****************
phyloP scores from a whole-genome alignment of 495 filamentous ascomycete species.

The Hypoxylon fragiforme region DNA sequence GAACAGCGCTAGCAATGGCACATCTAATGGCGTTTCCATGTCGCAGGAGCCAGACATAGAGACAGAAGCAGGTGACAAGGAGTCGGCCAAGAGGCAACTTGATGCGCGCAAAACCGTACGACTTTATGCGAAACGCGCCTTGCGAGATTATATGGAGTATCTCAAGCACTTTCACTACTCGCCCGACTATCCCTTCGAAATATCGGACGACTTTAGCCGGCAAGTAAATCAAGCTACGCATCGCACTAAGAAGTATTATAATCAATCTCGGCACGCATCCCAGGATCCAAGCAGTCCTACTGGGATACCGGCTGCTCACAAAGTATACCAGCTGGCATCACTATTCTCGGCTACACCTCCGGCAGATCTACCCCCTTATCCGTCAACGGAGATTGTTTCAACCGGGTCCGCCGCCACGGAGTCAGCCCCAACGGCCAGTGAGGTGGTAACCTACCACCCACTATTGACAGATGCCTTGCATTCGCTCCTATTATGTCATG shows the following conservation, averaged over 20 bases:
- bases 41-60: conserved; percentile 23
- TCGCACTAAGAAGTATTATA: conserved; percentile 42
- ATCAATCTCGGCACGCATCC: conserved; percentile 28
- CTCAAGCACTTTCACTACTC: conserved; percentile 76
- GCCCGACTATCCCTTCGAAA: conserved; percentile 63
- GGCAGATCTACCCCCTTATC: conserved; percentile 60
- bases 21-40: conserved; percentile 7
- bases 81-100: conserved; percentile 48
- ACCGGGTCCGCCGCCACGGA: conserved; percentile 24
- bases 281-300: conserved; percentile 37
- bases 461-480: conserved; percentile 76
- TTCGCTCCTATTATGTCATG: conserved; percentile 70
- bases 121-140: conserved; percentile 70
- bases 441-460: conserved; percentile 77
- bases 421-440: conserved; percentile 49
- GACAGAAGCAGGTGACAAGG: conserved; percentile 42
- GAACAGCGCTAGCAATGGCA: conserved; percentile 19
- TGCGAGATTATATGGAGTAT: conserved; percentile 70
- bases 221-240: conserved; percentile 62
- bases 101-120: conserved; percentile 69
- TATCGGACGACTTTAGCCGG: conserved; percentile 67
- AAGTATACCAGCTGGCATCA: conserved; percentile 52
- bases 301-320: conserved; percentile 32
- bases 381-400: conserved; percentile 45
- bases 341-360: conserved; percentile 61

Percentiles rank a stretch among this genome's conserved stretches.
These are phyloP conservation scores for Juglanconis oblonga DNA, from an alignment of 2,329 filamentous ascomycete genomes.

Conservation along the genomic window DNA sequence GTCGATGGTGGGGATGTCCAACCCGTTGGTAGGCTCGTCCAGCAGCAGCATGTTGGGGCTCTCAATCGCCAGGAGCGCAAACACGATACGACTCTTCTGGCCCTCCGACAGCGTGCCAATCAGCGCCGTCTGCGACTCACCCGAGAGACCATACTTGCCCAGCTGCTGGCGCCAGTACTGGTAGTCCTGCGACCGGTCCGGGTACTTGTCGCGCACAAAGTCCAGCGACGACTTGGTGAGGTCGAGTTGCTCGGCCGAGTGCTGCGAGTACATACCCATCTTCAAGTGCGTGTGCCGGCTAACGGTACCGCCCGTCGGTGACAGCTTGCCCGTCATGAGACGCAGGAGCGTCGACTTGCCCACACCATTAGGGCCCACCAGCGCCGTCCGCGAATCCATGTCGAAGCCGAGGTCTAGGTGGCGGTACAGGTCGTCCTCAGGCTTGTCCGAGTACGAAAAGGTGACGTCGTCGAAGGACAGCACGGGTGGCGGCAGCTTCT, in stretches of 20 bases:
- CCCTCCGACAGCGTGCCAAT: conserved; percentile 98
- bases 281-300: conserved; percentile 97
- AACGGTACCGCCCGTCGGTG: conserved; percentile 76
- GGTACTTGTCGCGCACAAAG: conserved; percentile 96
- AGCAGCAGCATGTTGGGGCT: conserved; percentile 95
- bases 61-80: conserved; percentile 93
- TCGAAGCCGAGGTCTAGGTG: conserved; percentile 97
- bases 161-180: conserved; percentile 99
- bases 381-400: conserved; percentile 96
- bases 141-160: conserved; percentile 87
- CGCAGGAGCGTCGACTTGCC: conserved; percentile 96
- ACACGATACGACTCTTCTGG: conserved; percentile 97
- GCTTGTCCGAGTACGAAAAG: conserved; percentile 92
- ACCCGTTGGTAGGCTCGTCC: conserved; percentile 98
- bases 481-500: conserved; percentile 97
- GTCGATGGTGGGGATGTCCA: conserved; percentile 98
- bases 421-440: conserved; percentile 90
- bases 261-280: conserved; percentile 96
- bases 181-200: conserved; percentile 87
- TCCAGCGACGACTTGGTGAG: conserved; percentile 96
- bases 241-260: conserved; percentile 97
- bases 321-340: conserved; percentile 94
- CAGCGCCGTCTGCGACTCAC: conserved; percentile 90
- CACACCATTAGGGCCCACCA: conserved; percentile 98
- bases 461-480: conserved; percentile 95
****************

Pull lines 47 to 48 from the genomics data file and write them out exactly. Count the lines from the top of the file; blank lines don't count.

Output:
- bases 421-440: conserved; percentile 90
- bases 261-280: conserved; percentile 96